What you need to know
- Subaru is giving every Outback driver wireless CarPlay — so long as they buy a new car.
- The 2023 Outback supports wireless CarPlay via the 11.6-inch STARLINK entertainment system.
- No pricing or availability information has been given so far.
Subaru has confirmed that it is giving all buyers of the 2023 Outback the opportunity to connect their iPhone to their car without any messy wires — each car will come with wireless CarPlay support built in as standard.
Confirmed via press release, the new Outback will ship with the latest and greatest version of the STARLINK Multimedia Plus system, complete with a large 11.6-inch touch-based display. That'll also include features like SiriusXM, HD Radio, and more.
Wireless CarPlay support allows people to cast their iPhone and its CarPlay-enabled apps onto the Outback's large display without having to connect any cables. CarPlay is a great boon for people who would rather use Google Maps, Waze, or another navigation app rather than whatever their car came with.
No hard availability or pricing details have been given for the new Outback, but expectations are that we will see the lower spec models sell for around $30,000.
Oliver Haslam has written about Apple and the wider technology business for more than a decade with bylines on How-To Geek, PC Mag, iDownloadBlog, and many more. He has also been published in print for Macworld, including cover stories. At iMore, Oliver is involved in daily news coverage and, not being short of opinions, has been known to 'explain' those thoughts in more detail, too.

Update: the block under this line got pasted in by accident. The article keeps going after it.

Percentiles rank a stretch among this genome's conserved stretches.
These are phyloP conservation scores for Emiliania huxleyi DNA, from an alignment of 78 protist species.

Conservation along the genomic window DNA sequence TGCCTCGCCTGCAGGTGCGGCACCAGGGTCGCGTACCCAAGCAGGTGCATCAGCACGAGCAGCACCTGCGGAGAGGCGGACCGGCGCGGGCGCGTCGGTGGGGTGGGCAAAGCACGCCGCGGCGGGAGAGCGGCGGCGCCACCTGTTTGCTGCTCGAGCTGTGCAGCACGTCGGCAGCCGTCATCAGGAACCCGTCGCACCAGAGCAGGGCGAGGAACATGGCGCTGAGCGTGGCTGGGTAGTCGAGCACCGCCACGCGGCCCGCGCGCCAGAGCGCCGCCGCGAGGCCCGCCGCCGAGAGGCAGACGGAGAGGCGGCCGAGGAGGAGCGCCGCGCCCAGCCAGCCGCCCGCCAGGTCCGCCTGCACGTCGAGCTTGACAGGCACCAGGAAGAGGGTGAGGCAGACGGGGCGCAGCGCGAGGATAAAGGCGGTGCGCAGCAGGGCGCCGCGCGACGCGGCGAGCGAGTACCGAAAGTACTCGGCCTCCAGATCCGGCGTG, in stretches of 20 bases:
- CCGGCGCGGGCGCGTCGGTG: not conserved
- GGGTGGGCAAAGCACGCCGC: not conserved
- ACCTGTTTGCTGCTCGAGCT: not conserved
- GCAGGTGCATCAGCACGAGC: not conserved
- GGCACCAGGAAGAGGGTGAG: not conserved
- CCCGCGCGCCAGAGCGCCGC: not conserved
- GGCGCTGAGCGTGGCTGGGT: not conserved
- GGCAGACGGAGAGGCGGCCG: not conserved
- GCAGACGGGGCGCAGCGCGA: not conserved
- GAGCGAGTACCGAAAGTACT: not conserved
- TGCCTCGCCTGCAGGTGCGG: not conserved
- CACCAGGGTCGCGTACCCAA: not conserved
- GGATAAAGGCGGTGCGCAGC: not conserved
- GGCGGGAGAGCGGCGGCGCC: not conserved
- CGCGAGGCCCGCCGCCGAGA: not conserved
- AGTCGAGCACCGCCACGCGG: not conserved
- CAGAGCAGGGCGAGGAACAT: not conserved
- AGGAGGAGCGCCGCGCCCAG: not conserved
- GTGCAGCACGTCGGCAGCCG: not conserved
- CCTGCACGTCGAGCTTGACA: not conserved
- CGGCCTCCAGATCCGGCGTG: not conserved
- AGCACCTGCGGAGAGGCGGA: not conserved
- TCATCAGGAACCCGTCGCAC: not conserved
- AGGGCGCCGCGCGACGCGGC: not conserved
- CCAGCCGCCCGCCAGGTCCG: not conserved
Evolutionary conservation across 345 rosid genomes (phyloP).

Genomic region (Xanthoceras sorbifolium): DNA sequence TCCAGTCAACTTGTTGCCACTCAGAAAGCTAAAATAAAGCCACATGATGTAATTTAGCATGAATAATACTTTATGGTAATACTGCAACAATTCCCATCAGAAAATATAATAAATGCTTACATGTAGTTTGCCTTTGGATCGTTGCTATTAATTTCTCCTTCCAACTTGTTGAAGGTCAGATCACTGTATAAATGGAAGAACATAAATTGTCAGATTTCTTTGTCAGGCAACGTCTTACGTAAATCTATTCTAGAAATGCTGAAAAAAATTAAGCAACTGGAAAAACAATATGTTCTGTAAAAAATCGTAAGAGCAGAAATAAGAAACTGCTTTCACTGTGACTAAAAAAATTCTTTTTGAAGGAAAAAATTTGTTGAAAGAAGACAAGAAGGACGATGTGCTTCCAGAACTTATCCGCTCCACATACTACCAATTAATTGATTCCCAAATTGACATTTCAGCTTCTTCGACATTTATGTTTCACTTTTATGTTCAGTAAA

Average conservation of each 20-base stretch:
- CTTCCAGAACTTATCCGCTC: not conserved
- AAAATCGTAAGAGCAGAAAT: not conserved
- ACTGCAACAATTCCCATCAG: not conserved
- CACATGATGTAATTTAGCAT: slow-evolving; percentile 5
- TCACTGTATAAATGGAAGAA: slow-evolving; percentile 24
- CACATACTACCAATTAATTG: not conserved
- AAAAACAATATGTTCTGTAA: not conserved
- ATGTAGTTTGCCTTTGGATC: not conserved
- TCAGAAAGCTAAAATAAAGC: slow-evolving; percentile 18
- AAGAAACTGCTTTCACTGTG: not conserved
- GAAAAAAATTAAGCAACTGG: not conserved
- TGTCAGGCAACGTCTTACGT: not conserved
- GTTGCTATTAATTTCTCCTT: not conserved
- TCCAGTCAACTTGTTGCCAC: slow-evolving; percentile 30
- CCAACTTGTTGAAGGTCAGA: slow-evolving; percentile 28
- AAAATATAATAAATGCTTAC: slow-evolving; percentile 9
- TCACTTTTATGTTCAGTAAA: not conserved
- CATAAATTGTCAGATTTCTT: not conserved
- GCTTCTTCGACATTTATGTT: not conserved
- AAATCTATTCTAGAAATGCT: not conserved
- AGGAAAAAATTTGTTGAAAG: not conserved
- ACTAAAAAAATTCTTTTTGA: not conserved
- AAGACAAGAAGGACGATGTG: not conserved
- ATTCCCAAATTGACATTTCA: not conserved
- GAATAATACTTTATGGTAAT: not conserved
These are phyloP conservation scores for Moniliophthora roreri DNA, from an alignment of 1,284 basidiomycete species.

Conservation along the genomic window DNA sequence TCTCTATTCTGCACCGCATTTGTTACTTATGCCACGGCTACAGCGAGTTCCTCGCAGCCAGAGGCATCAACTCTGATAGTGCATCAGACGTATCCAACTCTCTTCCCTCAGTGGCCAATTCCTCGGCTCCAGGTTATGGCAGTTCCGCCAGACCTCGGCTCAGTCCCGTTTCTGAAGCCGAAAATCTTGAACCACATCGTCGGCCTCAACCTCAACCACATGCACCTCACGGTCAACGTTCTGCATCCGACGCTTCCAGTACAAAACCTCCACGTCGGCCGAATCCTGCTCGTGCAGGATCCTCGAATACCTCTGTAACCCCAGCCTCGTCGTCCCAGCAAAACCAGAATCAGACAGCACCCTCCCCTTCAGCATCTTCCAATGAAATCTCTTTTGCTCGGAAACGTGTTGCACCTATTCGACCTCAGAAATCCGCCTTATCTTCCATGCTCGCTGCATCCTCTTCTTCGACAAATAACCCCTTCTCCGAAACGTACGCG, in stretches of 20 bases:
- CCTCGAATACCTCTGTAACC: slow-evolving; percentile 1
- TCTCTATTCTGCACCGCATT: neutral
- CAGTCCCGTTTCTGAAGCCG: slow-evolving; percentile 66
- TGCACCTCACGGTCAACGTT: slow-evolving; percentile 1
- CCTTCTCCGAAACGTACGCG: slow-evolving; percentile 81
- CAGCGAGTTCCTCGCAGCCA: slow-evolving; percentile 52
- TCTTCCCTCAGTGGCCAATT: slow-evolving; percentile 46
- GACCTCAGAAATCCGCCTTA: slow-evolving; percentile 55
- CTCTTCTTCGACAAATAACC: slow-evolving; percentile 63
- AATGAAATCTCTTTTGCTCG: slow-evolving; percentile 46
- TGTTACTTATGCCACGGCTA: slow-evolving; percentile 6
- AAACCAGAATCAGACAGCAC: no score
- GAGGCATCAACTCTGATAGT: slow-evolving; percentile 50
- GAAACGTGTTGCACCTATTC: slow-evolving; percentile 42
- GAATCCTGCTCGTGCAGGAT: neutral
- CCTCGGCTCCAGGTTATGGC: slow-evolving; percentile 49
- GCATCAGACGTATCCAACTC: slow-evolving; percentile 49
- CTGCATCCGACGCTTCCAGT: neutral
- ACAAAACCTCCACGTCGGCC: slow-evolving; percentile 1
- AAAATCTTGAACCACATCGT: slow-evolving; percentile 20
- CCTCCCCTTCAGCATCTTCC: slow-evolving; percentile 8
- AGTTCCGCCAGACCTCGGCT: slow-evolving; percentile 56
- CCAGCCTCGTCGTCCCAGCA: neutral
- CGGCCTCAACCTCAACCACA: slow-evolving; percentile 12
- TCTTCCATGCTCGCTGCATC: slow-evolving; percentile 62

Having grown up using PCs and spending far too much money on graphics card and flashy RAM, Oliver switched to the Mac with a G5 iMac and hasn't looked back. Since then he's seen the growth of the smartphone world, backed by iPhone, and new product categories come and go. Current expertise includes iOS, macOS, streaming services, and pretty much anything that has a battery or plugs into a wall. Oliver also covers mobile gaming for iMore, with Apple Arcade a particular focus. He's been gaming since the Atari 2600 days and still struggles to comprehend the fact he can play console quality titles on his pocket computer.
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